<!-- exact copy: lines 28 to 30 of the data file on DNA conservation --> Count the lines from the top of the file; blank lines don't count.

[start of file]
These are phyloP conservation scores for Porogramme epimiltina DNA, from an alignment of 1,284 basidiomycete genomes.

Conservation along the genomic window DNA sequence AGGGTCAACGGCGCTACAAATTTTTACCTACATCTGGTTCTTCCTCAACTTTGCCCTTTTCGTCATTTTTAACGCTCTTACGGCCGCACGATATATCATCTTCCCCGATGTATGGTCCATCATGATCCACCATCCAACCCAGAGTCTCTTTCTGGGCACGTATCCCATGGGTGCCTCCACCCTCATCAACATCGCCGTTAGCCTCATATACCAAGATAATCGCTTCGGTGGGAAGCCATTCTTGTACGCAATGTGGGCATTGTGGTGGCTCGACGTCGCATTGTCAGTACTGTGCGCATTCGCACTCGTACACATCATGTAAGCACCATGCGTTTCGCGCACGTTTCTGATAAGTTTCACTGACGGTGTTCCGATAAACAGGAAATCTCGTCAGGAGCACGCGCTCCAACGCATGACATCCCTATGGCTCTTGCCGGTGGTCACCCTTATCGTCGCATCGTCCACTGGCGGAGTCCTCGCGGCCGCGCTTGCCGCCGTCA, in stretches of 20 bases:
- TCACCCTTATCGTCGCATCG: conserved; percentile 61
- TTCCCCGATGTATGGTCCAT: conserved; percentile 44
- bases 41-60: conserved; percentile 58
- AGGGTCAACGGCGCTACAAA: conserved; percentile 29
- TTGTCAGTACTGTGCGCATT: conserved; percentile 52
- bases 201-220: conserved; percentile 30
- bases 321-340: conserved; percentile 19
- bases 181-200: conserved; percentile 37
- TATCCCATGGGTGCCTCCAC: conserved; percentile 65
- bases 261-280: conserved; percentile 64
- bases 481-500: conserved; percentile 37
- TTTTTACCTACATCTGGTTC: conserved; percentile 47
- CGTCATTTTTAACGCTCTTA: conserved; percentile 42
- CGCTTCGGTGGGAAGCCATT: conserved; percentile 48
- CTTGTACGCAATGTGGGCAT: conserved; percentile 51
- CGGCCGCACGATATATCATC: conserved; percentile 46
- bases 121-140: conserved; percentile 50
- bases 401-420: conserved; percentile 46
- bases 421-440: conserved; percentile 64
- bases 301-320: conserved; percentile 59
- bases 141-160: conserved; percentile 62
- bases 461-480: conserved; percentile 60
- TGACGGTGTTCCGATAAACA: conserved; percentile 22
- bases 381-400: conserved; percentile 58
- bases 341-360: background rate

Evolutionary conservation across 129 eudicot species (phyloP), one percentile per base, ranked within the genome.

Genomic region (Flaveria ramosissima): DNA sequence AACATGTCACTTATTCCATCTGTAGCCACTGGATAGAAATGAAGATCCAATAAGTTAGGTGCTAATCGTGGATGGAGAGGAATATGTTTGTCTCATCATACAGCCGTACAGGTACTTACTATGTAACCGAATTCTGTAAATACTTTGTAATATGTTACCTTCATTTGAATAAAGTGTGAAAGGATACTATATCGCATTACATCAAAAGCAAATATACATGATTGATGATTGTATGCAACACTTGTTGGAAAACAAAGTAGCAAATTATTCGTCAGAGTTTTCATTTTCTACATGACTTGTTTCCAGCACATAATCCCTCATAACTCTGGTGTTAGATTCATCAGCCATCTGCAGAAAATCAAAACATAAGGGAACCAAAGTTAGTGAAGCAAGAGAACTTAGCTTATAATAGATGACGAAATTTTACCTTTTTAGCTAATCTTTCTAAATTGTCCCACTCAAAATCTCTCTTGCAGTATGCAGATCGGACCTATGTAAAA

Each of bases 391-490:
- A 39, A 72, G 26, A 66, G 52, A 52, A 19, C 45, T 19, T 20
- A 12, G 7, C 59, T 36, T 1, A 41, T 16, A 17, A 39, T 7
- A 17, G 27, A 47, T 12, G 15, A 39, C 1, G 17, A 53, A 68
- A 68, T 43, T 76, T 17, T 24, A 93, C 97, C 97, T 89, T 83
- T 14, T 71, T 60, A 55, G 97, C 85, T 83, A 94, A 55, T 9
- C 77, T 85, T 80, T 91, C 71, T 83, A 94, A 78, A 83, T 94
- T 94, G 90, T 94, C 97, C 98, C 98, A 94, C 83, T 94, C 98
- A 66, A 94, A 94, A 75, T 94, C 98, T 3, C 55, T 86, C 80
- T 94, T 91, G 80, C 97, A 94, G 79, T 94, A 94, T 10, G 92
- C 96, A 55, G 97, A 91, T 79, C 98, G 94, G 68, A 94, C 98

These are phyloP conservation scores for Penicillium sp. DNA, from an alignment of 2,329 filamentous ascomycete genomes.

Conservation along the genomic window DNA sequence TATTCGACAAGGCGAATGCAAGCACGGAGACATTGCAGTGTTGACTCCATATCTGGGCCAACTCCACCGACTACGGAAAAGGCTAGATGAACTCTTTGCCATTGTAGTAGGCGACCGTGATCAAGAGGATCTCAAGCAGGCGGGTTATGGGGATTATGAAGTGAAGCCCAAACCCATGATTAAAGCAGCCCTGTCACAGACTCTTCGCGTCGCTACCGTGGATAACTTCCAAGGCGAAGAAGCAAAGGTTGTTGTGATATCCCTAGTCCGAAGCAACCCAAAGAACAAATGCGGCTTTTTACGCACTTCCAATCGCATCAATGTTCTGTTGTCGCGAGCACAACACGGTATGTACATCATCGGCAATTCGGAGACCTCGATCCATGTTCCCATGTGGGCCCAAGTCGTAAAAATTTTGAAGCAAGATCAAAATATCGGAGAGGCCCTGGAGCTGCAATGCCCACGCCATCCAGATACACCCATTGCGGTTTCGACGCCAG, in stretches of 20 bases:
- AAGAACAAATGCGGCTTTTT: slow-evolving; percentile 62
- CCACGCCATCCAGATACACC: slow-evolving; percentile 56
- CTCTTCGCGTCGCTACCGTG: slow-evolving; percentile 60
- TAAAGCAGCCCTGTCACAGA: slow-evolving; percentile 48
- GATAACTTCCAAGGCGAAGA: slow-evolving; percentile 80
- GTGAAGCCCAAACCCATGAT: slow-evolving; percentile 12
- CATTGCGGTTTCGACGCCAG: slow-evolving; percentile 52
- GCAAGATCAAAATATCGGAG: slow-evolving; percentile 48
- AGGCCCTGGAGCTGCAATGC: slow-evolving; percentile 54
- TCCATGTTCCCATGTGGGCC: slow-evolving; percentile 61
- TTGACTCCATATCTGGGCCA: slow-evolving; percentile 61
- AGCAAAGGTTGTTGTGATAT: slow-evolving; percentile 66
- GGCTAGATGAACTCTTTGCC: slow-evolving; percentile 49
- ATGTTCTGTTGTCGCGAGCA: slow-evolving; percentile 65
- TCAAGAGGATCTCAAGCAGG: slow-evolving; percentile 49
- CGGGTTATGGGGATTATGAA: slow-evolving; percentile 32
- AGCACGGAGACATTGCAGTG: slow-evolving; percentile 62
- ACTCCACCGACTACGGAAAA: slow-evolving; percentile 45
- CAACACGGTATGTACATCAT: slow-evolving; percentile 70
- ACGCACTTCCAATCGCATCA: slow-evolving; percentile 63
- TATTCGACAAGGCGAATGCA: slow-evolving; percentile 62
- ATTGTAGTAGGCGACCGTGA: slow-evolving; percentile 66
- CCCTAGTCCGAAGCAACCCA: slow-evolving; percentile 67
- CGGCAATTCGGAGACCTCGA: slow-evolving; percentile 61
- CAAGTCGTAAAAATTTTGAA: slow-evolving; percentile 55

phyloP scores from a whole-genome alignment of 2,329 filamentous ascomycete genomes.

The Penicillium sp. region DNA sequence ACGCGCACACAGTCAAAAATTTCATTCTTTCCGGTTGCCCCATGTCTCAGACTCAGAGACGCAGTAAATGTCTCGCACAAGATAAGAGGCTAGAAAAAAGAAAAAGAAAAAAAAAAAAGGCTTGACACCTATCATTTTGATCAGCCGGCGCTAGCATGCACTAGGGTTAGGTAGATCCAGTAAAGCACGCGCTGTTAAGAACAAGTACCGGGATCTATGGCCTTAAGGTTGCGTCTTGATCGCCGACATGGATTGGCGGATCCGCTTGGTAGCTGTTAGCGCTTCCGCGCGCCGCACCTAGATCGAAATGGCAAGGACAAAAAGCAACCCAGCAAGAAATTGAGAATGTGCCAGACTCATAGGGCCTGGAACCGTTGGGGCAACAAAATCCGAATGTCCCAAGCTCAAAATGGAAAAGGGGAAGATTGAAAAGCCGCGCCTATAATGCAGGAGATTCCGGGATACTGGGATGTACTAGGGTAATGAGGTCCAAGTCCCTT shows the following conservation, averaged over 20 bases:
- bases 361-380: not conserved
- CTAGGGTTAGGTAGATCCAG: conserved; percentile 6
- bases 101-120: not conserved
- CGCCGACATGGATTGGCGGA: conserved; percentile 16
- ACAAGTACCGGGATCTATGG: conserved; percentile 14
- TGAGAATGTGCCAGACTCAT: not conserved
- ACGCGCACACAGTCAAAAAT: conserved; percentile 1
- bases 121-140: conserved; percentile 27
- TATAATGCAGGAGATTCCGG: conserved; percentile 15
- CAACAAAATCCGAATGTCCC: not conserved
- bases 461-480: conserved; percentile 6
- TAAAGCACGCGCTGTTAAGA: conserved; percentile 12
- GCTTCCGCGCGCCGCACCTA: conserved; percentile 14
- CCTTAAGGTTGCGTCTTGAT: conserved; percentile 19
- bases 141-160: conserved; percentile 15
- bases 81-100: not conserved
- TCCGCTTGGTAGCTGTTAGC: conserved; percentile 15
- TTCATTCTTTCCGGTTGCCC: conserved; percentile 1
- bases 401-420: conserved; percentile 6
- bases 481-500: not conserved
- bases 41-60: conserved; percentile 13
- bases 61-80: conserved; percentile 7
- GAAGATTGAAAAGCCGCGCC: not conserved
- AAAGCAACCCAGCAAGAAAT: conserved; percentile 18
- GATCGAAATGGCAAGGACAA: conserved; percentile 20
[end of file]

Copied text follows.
Evolutionary conservation across 129 eudicot species (phyloP), one percentile per base, ranked within the genome.

Genomic region (Flaveria ramosissima): DNA sequence AACATGTCACTTATTCCATCTGTAGCCACTGGATAGAAATGAAGATCCAATAAGTTAGGTGCTAATCGTGGATGGAGAGGAATATGTTTGTCTCATCATACAGCCGTACAGGTACTTACTATGTAACCGAATTCTGTAAATACTTTGTAATATGTTACCTTCATTTGAATAAAGTGTGAAAGGATACTATATCGCATTACATCAAAAGCAAATATACATGATTGATGATTGTATGCAACACTTGTTGGAAAACAAAGTAGCAAATTATTCGTCAGAGTTTTCATTTTCTACATGACTTGTTTCCAGCACATAATCCCTCATAACTCTGGTGTTAGATTCATCAGCCATCTGCAGAAAATCAAAACATAAGGGAACCAAAGTTAGTGAAGCAAGAGAACTTAGCTTATAATAGATGACGAAATTTTACCTTTTTAGCTAATCTTTCTAAATTGTCCCACTCAAAATCTCTCTTGCAGTATGCAGATCGGACCTATGTAAAA

Each of bases 391-490: